Frustration plays a rather important part in our lives. It is the feeling Genesis Belanger tried to capture in her latest body of works, selected for the Kabinett sector of the fair. Whether it’s a bunch of perfectly ripe fruit that insects and birds have tasted first (One Bite of the Ripest Fruit), a carton of milk left open in the fridge (Sleep Walker), leftovers from a night of memorable romance or from a post-breakup episode (He Loves Me, He Loves Me Not), hope and dreams are likely to be crushed. Is this a good enough reason to throw them away, as the bin-shape Expectations and Idols installation seems to suggest? The American artist’s use of pastel tones and sharp shapes give away her background in advertising. Devoid of commercial purpose, her installations reflect the contradictions of the human mind, where high hopes often meet disillusionment. Because she is very much involved in the staging of her pieces, Belanger sees herself more as a sculptor than as a ceramist. Her solo presentation does not disappoint.
Simon Starling at Franco Noero
Simon Starling’s Still Phaeton Fall (Strawman) at Franco Noero’s booth will stop you dead in your tracks. This talking skeleton made of straw—it says lines like, “Fire. Bear-like. Prowls earth’s history”—draws in part on Ovid’s Metamorphoses. Phaeton, one of the characters described by Ovid, was the son of Helios. His hubris caused him to drive his chariot too close to the sun and fall back down. The robot-like sculpture, which wears a traditionally crafted Japanese mask, tells the story of humanity through its relationship to fire, from ancient times to current climate change issues. Starling, who here is also drawing on Tintoretto’s pictorial cycle at Galleria Estense, may have in some ways meant it as a self-portrait. The base was made with the support of Marazzi, a world leader in ceramic and porcelain floors.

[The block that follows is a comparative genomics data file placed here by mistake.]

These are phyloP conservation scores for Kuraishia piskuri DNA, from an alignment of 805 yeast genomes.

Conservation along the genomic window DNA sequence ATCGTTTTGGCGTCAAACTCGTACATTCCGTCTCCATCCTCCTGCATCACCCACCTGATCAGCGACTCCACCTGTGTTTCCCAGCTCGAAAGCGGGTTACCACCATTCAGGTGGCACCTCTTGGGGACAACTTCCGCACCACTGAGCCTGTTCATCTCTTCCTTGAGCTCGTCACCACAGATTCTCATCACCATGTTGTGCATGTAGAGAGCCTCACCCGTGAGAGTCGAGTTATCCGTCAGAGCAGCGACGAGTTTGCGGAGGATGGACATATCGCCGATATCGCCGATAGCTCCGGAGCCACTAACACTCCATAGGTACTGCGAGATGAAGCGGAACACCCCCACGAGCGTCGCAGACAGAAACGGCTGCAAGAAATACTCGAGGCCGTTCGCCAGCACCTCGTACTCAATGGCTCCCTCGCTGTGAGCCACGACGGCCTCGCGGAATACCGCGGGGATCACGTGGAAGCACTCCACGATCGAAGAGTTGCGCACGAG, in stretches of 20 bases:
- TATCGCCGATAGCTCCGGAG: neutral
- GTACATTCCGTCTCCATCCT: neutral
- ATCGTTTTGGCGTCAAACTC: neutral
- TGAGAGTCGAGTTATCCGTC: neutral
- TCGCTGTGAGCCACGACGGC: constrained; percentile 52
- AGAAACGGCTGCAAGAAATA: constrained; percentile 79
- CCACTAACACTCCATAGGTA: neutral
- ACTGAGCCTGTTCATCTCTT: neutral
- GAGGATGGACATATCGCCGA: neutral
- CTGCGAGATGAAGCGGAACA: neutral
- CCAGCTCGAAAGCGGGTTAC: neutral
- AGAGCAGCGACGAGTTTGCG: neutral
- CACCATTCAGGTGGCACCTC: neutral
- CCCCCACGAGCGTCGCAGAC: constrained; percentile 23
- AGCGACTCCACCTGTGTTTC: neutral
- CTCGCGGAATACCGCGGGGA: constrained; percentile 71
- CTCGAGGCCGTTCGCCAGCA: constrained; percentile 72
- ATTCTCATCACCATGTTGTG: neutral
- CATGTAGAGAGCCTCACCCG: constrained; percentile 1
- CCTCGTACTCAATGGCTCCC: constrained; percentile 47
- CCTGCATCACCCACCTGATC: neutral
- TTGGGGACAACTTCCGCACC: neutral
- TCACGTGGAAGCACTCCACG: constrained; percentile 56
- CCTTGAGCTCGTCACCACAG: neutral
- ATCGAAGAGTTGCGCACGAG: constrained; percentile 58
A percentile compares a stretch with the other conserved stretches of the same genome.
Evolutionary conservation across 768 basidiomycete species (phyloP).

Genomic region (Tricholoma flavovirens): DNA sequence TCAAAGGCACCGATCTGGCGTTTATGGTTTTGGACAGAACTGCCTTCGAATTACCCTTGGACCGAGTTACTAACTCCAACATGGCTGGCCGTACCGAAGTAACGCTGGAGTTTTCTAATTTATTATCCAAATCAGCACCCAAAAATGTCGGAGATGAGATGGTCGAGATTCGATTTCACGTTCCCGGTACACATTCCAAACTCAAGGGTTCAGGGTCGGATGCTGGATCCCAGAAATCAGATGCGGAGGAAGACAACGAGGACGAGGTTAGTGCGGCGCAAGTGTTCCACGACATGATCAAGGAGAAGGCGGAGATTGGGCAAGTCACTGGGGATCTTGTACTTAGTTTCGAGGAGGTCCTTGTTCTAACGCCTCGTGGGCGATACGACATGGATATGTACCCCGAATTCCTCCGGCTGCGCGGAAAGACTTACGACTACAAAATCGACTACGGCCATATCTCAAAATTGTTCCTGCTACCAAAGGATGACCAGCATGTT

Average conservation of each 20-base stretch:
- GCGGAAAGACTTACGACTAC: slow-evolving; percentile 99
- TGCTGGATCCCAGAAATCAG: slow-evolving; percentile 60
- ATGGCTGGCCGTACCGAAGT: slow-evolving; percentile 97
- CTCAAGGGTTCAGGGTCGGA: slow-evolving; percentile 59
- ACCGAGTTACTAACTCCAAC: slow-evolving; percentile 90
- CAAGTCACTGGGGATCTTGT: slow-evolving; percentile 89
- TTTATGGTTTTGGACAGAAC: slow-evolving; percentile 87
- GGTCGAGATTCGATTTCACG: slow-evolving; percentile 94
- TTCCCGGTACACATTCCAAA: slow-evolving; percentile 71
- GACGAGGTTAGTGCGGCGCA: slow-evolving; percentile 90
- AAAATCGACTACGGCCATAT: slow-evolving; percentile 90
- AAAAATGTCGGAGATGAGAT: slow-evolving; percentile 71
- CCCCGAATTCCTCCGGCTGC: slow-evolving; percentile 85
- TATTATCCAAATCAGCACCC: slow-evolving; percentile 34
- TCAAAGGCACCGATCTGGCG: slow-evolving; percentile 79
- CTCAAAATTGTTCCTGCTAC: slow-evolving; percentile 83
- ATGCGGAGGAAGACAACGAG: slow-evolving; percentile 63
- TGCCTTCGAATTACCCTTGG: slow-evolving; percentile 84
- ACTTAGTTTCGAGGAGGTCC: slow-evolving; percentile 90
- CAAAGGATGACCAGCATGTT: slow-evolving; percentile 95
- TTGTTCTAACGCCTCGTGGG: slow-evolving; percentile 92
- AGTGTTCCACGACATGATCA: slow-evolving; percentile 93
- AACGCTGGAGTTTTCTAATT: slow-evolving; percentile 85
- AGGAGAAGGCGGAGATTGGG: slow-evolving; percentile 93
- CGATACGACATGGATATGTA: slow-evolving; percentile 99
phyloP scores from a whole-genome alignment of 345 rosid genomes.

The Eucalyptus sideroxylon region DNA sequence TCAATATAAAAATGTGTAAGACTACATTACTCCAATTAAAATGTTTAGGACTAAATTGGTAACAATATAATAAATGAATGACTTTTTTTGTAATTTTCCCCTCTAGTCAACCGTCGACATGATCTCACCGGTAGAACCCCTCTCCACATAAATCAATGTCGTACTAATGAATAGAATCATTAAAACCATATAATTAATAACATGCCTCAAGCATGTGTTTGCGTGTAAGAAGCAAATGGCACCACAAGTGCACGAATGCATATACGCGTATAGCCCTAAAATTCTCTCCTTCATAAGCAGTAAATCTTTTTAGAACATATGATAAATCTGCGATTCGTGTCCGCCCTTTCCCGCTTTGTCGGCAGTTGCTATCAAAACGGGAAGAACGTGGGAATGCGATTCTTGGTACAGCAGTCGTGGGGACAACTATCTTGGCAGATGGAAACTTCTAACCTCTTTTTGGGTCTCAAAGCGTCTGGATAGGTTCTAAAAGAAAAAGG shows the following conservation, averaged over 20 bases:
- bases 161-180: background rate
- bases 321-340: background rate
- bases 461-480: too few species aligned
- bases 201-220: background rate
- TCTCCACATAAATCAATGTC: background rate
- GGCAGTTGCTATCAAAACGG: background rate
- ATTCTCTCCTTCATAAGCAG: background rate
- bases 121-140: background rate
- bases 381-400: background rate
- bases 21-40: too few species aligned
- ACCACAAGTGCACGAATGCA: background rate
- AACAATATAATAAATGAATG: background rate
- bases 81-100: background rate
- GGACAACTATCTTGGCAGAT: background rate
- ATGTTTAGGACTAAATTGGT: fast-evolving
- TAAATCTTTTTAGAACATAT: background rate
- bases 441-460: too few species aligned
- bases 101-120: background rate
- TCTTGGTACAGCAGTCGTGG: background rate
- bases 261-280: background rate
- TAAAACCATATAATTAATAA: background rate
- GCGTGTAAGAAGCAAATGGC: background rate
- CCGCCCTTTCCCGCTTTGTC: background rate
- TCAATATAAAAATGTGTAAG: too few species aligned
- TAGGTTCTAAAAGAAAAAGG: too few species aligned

Doris Salcedo at White Cube
White Cube is showcasing Tabula Rasa XI by Doris Salcedo, who currently has an exhibition at the Fondation Beyeler. Conversations that the Colombian artist had with survivors of sexual assaults at the hands of armed men inspired the work. These traumatic experiences show up in the form of countless cracks covering a wooden table, which hint at destruction as much as at reconstruction. Tabula Rasa means “clean slate” in Latin—pieces of what seems to have been broken can always be put back together, Salcedo seems to say. The work was sold for $1.13 million to a major institution on the very first day of the fair, according to the gallery.
Hend Samir at Gypsum Gallery
An eye-catching triptych by Hend Samir takes up the entirety of Gypsum Gallery’s booth in the Statement sector. The Egyptian artist, who grew up in the Middle East, graduated from Helwan University in Cairo. This highly competitive program took her painting to a whole new level—size-wise, at least. Family Gathering is the result of this evolution from small formats to XXL immersive canvases. Approached from left to right or the other way around, the result is the same: viewers are carried away by Samir’s dynamic brushstrokes. She is fascinated by the reality-distorting hold family has over us. Her washed-out palette evokes the traumas we sometimes water down, only to replace them with what we want to remember as happy moments. The grey emulates the sepia effect used in movies to introduce a throwback or a recollection. Samir always starts with the background, which sometimes peeks through. Is it a metaphor for the past, bound to catch up with us at some point?